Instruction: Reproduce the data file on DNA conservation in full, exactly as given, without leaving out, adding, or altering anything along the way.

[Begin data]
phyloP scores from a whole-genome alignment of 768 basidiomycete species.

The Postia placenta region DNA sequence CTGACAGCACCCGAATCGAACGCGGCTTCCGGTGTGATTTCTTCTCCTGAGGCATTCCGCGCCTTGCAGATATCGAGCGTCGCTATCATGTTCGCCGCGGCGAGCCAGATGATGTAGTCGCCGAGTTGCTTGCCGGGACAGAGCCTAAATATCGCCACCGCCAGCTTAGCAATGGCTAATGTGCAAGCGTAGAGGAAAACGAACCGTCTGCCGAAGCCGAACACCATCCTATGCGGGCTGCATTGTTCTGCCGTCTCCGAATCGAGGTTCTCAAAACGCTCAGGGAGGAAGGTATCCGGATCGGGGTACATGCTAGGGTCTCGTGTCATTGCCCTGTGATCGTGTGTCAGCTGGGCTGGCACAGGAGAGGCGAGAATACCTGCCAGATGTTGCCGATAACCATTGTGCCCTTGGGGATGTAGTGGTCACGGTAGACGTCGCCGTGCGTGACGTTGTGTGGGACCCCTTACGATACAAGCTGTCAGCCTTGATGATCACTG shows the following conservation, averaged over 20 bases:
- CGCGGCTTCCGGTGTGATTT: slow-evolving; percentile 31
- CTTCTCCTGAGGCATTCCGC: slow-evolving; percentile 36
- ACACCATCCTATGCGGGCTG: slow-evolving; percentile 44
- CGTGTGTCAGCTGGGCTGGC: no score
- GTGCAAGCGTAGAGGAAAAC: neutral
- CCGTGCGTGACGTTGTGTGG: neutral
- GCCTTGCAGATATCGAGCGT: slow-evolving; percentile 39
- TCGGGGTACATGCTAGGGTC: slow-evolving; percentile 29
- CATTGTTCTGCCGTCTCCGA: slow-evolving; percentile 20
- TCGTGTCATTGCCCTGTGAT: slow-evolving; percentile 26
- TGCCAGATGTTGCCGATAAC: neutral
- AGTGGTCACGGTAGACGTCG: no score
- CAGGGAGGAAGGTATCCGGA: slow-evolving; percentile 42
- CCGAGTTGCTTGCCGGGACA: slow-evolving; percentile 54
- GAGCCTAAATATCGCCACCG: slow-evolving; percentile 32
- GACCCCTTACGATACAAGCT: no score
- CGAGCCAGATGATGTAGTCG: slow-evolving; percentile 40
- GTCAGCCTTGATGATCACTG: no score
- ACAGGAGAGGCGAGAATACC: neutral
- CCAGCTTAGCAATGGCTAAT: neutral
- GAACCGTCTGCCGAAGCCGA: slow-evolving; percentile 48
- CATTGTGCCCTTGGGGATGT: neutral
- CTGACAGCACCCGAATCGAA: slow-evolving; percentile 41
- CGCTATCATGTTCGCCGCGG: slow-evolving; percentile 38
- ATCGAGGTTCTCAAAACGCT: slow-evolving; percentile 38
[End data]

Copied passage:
phyloP scores from a whole-genome alignment of 768 basidiomycete species.

The Postia placenta region DNA sequence CTGACAGCACCCGAATCGAACGCGGCTTCCGGTGTGATTTCTTCTCCTGAGGCATTCCGCGCCTTGCAGATATCGAGCGTCGCTATCATGTTCGCCGCGGCGAGCCAGATGATGTAGTCGCCGAGTTGCTTGCCGGGACAGAGCCTAAATATCGCCACCGCCAGCTTAGCAATGGCTAATGTGCAAGCGTAGAGGAAAACGAACCGTCTGCCGAAGCCGAACACCATCCTATGCGGGCTGCATTGTTCTGCCGTCTCCGAATCGAGGTTCTCAAAACGCTCAGGGAGGAAGGTATCCGGATCGGGGTACATGCTAGGGTCTCGTGTCATTGCCCTGTGATCGTGTGTCAGCTGGGCTGGCACAGGAGAGGCGAGAATACCTGCCAGATGTTGCCGATAACCATTGTGCCCTTGGGGATGTAGTGGTCACGGTAGACGTCGCCGTGCGTGACGTTGTGTGGGACCCCTTACGATACAAGCTGTCAGCCTTGATGATCACTG shows the following conservation, averaged over 20 bases:
- CGCGGCTTCCGGTGTGATTT: slow-evolving; percentile 31
- CTTCTCCTGAGGCATTCCGC: slow-evolving; percentile 36
- ACACCATCCTATGCGGGCTG: slow-evolving; percentile 44
- CGTGTGTCAGCTGGGCTGGC: no score
- GTGCAAGCGTAGAGGAAAAC: neutral
- CCGTGCGTGACGTTGTGTGG: neutral
- GCCTTGCAGATATCGAGCGT: slow-evolving; percentile 39
- TCGGGGTACATGCTAGGGTC: slow-evolving; percentile 29
- CATTGTTCTGCCGTCTCCGA: slow-evolving; percentile 20
- TCGTGTCATTGCCCTGTGAT: slow-evolving; percentile 26
- TGCCAGATGTTGCCGATAAC: neutral
- AGTGGTCACGGTAGACGTCG: no score
- CAGGGAGGAAGGTATCCGGA: slow-evolving; percentile 42
- CCGAGTTGCTTGCCGGGACA: slow-evolving; percentile 54
- GAGCCTAAATATCGCCACCG: slow-evolving; percentile 32
- GACCCCTTACGATACAAGCT: no score
- CGAGCCAGATGATGTAGTCG: slow-evolving; percentile 40
- GTCAGCCTTGATGATCACTG: no score
- ACAGGAGAGGCGAGAATACC: neutral
- CCAGCTTAGCAATGGCTAAT: neutral
- GAACCGTCTGCCGAAGCCGA: slow-evolving; percentile 48
- CATTGTGCCCTTGGGGATGT: neutral
- CTGACAGCACCCGAATCGAA: slow-evolving; percentile 41
- CGCTATCATGTTCGCCGCGG: slow-evolving; percentile 38
- ATCGAGGTTCTCAAAACGCT: slow-evolving; percentile 38